The Thursday night swim at The Bridge on Thursday 17 December will be replaced by the annual CPT water polo match. Everyone is welcome to come along and play whatever your swimming ability and with absolutely no water polo experience necessary (in fact, it would be an advantage as we don't generally play to any rules...). Be prepared to explain to your other half the source of the scratch marks down your back (from the opposing team attempting to relieve the ball from your clutches by non-conventional methods). This is a fun event on the last swim before Xmas so come along, bonus points for reindeer antlers/santa hats (as long as they're colour-fast!).
Congratulations to Lauren on a fantastic time at Ironman Western Australia, especially considering she was unable to run for more than 30 minutes a couple of weeks ago! Lauren's time has been added to the Ironman Roll of Honour and she's now the Club's fastest long distance lady.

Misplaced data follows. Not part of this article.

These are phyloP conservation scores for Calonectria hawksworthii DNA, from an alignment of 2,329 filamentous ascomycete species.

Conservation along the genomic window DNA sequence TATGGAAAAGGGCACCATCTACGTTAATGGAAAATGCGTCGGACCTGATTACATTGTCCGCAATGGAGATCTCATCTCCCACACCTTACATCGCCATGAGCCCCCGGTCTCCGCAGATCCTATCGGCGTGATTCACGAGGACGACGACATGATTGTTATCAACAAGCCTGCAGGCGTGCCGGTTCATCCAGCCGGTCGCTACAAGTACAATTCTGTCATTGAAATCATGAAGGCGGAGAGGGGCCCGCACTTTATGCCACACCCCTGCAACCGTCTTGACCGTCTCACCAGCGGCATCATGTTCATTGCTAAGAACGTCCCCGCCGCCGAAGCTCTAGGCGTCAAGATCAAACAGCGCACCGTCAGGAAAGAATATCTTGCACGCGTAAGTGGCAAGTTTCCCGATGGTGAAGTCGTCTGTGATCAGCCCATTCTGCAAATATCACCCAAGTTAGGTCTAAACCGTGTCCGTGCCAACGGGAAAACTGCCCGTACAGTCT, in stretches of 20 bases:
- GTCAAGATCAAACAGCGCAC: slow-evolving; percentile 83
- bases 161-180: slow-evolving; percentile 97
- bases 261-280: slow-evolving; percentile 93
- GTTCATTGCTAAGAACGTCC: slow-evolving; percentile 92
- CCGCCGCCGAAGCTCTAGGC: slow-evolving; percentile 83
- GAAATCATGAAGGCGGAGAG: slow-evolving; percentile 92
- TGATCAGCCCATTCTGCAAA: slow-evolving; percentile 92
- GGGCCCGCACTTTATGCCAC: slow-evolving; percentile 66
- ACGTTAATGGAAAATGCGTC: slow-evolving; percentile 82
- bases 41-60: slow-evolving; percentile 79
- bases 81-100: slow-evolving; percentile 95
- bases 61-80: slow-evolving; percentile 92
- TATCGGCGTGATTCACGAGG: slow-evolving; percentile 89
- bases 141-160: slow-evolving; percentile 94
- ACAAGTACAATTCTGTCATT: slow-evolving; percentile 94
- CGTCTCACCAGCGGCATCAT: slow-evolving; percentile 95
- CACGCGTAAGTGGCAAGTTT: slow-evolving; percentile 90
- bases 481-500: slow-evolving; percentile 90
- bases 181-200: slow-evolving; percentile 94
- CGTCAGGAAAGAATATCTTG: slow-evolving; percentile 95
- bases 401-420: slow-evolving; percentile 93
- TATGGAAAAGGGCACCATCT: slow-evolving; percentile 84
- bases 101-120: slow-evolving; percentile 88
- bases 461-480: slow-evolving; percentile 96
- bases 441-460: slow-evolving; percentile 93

It was lovely weather for this year's Pirie 10, but there was still lots of mud! Dave was really pleased with his PB and Laura loved the run. My knees were hurting and as my preparation for Ironman Austria starts on Monday, decided to just do one lap (I didn't just drop out because I was last on the first lap, honestly!). We headed back to the Club house for a cup of tea and cake.
The weather was pretty dreadful on Sunday morning and put most people off the Club ride, but a few hardy members turned up. Jon & Richard went out on the improved ride, while Audrey, Dawn, Riaz, Mitch and Nell did one lap of the Downe route before heading for home! Some of us waited until later in the day and had a lovely ride in the sunshine with no showers, but a lot of wind!
Carl has put together the run schedule for December, January and February. See the running page for full details.